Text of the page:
From an erudite, pipe-smoking Bengali Bhadralok to pattabastra (a silk cloth worn for worshipping) adorned priest, Pranab Mukherjee could morph into various avatars with an equal élan in which he handled multiple government responsibilities.
Every year Mukherjee would descend to Miriti village in Birbhum district, about 200 km from Kolkata to play the high priest at the traditional Durga Puja at his ancestral home, an annual celebration started over 125 years ago by his grandfather Jangaleswar Mukherjee.
A deeply religious person, he would personally perform the puja chanting mantras and doing Chandi Path, a recitation of 700 powerful mantras of ‘Durga Saptashati’, written as an ode to Goddess Durga. In all the four days of the puja — from Sashti to Bijoya Dashami — he would keep fast until the rituals were over.
He, occasionally, used the knowledge of the scriptures in Parliament to stump members of the BJP who would pretend to be the sole custodians of Hindu traditions and customs. In one such debates over Hinduism during the NDA regime, after Mukherjee defanged the saffron camp quoting Sanskrit mantras, the then Prime Minister Atal Bihari Vajpayee had quipped: “I had warned Dr Joshi (Murli Manohar), he should not take punga with you in religious matters.”
Though a deeply religious person, Mukherjee was considered by many as leftist in his ideals, particularly for his economic policies. Pranabda (or Poltuda in his native village) as he was fondly called, wore contradictions on his sleeve.
It was this contradiction in display again when a Nehruvian liberal and a Congressman Mukherjee almost did a political blasphemy addressing RSS workers at the Sangh Shiksha Varg in Nagpur, the Sangh’s headquarters in 2018.
To his credit, he could reconcile divergent ideas as had been manifested during his much-talked about rendezvous with the RSS. His speech in Nagpur was hailed both by the liberals and right-wingers.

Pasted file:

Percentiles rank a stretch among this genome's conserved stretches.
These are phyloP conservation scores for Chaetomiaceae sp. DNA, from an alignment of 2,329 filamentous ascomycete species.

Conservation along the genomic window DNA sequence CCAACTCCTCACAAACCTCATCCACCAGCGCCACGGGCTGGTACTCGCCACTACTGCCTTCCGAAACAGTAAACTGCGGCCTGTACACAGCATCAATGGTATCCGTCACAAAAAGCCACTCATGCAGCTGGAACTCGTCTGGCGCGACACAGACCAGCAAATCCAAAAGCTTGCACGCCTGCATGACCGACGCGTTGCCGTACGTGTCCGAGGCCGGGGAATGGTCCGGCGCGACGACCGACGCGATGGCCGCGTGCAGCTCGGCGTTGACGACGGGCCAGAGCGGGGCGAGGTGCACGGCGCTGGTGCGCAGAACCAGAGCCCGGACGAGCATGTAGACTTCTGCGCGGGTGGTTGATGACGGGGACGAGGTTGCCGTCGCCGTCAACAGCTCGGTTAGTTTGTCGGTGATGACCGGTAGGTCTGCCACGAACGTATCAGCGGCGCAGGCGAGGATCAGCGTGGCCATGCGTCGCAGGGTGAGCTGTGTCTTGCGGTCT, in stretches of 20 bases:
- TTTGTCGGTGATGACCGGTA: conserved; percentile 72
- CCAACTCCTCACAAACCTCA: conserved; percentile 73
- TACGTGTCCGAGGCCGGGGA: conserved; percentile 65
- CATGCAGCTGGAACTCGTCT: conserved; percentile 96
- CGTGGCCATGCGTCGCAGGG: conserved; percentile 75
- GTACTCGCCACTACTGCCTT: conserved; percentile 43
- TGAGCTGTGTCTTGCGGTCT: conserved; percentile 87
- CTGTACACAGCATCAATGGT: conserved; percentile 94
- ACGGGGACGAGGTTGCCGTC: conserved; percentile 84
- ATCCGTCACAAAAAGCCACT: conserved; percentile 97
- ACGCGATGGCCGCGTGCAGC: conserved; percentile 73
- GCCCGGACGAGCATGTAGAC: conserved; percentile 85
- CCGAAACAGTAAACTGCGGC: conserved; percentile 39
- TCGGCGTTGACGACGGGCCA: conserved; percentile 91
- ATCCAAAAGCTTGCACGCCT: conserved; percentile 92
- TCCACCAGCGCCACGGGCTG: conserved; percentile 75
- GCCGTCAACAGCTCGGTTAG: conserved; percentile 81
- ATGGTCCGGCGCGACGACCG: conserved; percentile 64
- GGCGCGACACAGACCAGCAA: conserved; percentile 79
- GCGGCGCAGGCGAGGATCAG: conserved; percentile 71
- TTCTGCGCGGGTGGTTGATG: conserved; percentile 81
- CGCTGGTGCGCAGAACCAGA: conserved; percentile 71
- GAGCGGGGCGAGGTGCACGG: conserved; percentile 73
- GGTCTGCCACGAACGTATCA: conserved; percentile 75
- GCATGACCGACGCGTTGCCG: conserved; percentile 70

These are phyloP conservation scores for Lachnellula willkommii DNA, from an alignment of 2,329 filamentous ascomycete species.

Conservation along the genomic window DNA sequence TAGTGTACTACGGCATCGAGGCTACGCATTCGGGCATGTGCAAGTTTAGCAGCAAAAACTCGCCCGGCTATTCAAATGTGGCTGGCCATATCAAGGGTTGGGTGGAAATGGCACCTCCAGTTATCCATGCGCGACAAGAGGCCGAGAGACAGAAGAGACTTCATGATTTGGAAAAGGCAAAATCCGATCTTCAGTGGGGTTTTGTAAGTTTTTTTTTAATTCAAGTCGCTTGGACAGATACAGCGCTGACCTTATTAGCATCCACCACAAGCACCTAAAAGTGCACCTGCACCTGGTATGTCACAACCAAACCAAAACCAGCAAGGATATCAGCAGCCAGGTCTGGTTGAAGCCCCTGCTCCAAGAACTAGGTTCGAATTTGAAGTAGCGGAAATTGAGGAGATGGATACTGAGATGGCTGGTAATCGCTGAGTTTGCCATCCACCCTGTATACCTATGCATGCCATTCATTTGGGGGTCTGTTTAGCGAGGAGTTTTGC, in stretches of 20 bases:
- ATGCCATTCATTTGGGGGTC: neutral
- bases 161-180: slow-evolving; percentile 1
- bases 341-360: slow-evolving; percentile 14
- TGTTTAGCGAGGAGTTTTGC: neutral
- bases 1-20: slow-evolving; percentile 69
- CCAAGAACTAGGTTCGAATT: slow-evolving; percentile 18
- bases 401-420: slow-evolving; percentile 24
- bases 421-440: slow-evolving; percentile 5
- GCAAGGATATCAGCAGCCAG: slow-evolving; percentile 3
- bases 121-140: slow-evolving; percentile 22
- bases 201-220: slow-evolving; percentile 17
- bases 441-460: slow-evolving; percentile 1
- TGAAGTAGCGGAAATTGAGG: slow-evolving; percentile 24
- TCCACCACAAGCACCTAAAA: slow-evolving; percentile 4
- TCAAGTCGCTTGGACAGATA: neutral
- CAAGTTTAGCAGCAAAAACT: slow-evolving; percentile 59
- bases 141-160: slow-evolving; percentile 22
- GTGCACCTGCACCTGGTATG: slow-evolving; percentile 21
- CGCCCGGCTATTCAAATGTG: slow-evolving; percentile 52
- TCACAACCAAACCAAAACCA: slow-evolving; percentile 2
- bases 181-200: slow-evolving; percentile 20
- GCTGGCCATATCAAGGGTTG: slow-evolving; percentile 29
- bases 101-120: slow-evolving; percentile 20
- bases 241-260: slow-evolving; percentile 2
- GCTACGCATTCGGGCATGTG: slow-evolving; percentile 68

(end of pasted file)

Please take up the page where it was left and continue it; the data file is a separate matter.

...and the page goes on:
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The liberals, who had thought of crucifying him for his gross misdemeanour, made a volte face and lauded him for telling the RSS that the “Soul of India resides in pluralism and tolerance. This plurality came with assimilation of ideas over centuries. Secularism is a matter of faith for us.”
“Our national identity has emerged after a long drawn process of confluence and assimilation, the multiple cultures and faiths make us special and tolerant… Nationalism is all about inclusivity,” he further went on to add much to the delight of the liberals.
The right-wing protagonists were happy that minutes before Mukherjee delved on India’s pluralism, he had hailed Keshav Baliram Hedgewar, the founder of the Rashtriya Swayamsevak Sangh (RSS), as “a great son of Mother India.”
Undoubtedly, he was one of the most respected statesmen-politicians of his time, known for his vast learning and knowledge. Yet, he always carried the tell-tale signs of his non-elitist rural background. Many well-bred, English-educated elite in Kolkata often cracked jokes at his English pronunciation. Despite his long-stint in the national capital, Mukherjee’s Hindi was atrocious to say the least.
Pranabda was always very humble about his background though he did not exactly have a non-descript past. He might not have gone to an elite public school, but Pranabda had in his kitty postgraduate degrees in modern history and political science as well as a law degree from Calcutta University.
Mukherjee was also no stranger to politics when he started his active-political career in the mid-1960s, joining Ajoy Mukherjee’s Bangla Congress, a splinter group of the West Bengal unit of the Indian National Congress.
His father Kamada Kinkar Mukherjee was a freedom fighter and a member of the West Bengal Legislative Council.
In his own words, his was the story of a “boy who moves from a flickering lamp in a remote village in West Bengal to the glittering chandeliers of India’s national capital.”
Both under the flickering lamp and glittering chandeliers, Pranabda shone equally bright for he never allowed himself to be stereotyped.